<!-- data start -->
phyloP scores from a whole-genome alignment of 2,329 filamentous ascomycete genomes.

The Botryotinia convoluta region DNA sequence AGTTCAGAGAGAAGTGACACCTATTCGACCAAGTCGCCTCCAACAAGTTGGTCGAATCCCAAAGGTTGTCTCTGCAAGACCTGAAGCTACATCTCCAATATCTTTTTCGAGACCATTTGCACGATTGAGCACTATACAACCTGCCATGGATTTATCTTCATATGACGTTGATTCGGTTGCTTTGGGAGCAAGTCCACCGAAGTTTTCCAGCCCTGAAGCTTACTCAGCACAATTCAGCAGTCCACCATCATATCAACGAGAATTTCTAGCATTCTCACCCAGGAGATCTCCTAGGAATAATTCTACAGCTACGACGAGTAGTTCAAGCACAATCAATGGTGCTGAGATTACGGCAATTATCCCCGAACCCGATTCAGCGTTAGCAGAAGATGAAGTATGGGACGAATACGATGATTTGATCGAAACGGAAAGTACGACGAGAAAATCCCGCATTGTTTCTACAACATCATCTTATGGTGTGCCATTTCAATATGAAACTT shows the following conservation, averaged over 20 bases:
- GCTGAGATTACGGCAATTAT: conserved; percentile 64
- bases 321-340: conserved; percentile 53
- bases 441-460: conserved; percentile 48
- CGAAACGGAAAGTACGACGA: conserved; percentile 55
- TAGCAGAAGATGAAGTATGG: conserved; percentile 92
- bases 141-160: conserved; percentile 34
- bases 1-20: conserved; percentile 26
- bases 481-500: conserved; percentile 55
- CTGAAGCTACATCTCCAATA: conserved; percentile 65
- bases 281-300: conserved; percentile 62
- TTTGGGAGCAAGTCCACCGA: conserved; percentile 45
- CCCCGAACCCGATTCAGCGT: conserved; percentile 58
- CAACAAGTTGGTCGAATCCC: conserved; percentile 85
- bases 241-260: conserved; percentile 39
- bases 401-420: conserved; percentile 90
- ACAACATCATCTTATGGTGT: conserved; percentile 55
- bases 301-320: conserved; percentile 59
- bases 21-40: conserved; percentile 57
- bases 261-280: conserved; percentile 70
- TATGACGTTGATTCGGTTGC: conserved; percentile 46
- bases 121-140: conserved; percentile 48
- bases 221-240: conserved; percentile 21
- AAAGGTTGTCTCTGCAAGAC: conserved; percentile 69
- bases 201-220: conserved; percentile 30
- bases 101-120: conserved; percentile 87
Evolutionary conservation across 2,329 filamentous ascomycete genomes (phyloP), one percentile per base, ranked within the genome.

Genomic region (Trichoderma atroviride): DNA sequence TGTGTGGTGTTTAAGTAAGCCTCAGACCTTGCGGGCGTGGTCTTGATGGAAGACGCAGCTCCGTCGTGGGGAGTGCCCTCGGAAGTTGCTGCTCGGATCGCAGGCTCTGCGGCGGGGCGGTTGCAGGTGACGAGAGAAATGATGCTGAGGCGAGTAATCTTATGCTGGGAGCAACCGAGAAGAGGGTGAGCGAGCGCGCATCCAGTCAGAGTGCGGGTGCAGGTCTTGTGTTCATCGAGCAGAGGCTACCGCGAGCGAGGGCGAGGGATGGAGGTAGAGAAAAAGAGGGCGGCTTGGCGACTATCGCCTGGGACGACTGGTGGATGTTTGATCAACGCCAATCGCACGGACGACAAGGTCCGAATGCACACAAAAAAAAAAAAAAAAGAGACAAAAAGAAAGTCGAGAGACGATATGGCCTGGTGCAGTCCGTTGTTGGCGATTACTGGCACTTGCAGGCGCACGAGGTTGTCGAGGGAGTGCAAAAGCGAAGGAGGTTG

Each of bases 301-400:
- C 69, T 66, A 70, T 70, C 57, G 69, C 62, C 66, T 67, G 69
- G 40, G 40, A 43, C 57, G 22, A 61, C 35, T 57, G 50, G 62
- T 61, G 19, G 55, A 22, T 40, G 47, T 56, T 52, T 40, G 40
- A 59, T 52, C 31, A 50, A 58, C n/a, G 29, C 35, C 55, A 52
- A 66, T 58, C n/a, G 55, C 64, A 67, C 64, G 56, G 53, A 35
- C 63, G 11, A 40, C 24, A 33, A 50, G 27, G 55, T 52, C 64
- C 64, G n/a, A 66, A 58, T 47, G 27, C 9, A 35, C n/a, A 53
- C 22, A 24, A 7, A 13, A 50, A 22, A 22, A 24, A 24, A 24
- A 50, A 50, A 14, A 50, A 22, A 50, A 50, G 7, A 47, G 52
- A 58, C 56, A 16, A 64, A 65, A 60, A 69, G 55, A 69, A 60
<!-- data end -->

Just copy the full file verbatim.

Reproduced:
phyloP scores from a whole-genome alignment of 2,329 filamentous ascomycete genomes.

The Botryotinia convoluta region DNA sequence AGTTCAGAGAGAAGTGACACCTATTCGACCAAGTCGCCTCCAACAAGTTGGTCGAATCCCAAAGGTTGTCTCTGCAAGACCTGAAGCTACATCTCCAATATCTTTTTCGAGACCATTTGCACGATTGAGCACTATACAACCTGCCATGGATTTATCTTCATATGACGTTGATTCGGTTGCTTTGGGAGCAAGTCCACCGAAGTTTTCCAGCCCTGAAGCTTACTCAGCACAATTCAGCAGTCCACCATCATATCAACGAGAATTTCTAGCATTCTCACCCAGGAGATCTCCTAGGAATAATTCTACAGCTACGACGAGTAGTTCAAGCACAATCAATGGTGCTGAGATTACGGCAATTATCCCCGAACCCGATTCAGCGTTAGCAGAAGATGAAGTATGGGACGAATACGATGATTTGATCGAAACGGAAAGTACGACGAGAAAATCCCGCATTGTTTCTACAACATCATCTTATGGTGTGCCATTTCAATATGAAACTT shows the following conservation, averaged over 20 bases:
- GCTGAGATTACGGCAATTAT: conserved; percentile 64
- bases 321-340: conserved; percentile 53
- bases 441-460: conserved; percentile 48
- CGAAACGGAAAGTACGACGA: conserved; percentile 55
- TAGCAGAAGATGAAGTATGG: conserved; percentile 92
- bases 141-160: conserved; percentile 34
- bases 1-20: conserved; percentile 26
- bases 481-500: conserved; percentile 55
- CTGAAGCTACATCTCCAATA: conserved; percentile 65
- bases 281-300: conserved; percentile 62
- TTTGGGAGCAAGTCCACCGA: conserved; percentile 45
- CCCCGAACCCGATTCAGCGT: conserved; percentile 58
- CAACAAGTTGGTCGAATCCC: conserved; percentile 85
- bases 241-260: conserved; percentile 39
- bases 401-420: conserved; percentile 90
- ACAACATCATCTTATGGTGT: conserved; percentile 55
- bases 301-320: conserved; percentile 59
- bases 21-40: conserved; percentile 57
- bases 261-280: conserved; percentile 70
- TATGACGTTGATTCGGTTGC: conserved; percentile 46
- bases 121-140: conserved; percentile 48
- bases 221-240: conserved; percentile 21
- AAAGGTTGTCTCTGCAAGAC: conserved; percentile 69
- bases 201-220: conserved; percentile 30
- bases 101-120: conserved; percentile 87
Evolutionary conservation across 2,329 filamentous ascomycete genomes (phyloP), one percentile per base, ranked within the genome.

Genomic region (Trichoderma atroviride): DNA sequence TGTGTGGTGTTTAAGTAAGCCTCAGACCTTGCGGGCGTGGTCTTGATGGAAGACGCAGCTCCGTCGTGGGGAGTGCCCTCGGAAGTTGCTGCTCGGATCGCAGGCTCTGCGGCGGGGCGGTTGCAGGTGACGAGAGAAATGATGCTGAGGCGAGTAATCTTATGCTGGGAGCAACCGAGAAGAGGGTGAGCGAGCGCGCATCCAGTCAGAGTGCGGGTGCAGGTCTTGTGTTCATCGAGCAGAGGCTACCGCGAGCGAGGGCGAGGGATGGAGGTAGAGAAAAAGAGGGCGGCTTGGCGACTATCGCCTGGGACGACTGGTGGATGTTTGATCAACGCCAATCGCACGGACGACAAGGTCCGAATGCACACAAAAAAAAAAAAAAAAGAGACAAAAAGAAAGTCGAGAGACGATATGGCCTGGTGCAGTCCGTTGTTGGCGATTACTGGCACTTGCAGGCGCACGAGGTTGTCGAGGGAGTGCAAAAGCGAAGGAGGTTG

Each of bases 301-400:
- C 69, T 66, A 70, T 70, C 57, G 69, C 62, C 66, T 67, G 69
- G 40, G 40, A 43, C 57, G 22, A 61, C 35, T 57, G 50, G 62
- T 61, G 19, G 55, A 22, T 40, G 47, T 56, T 52, T 40, G 40
- A 59, T 52, C 31, A 50, A 58, C n/a, G 29, C 35, C 55, A 52
- A 66, T 58, C n/a, G 55, C 64, A 67, C 64, G 56, G 53, A 35
- C 63, G 11, A 40, C 24, A 33, A 50, G 27, G 55, T 52, C 64
- C 64, G n/a, A 66, A 58, T 47, G 27, C 9, A 35, C n/a, A 53
- C 22, A 24, A 7, A 13, A 50, A 22, A 22, A 24, A 24, A 24
- A 50, A 50, A 14, A 50, A 22, A 50, A 50, G 7, A 47, G 52
- A 58, C 56, A 16, A 64, A 65, A 60, A 69, G 55, A 69, A 60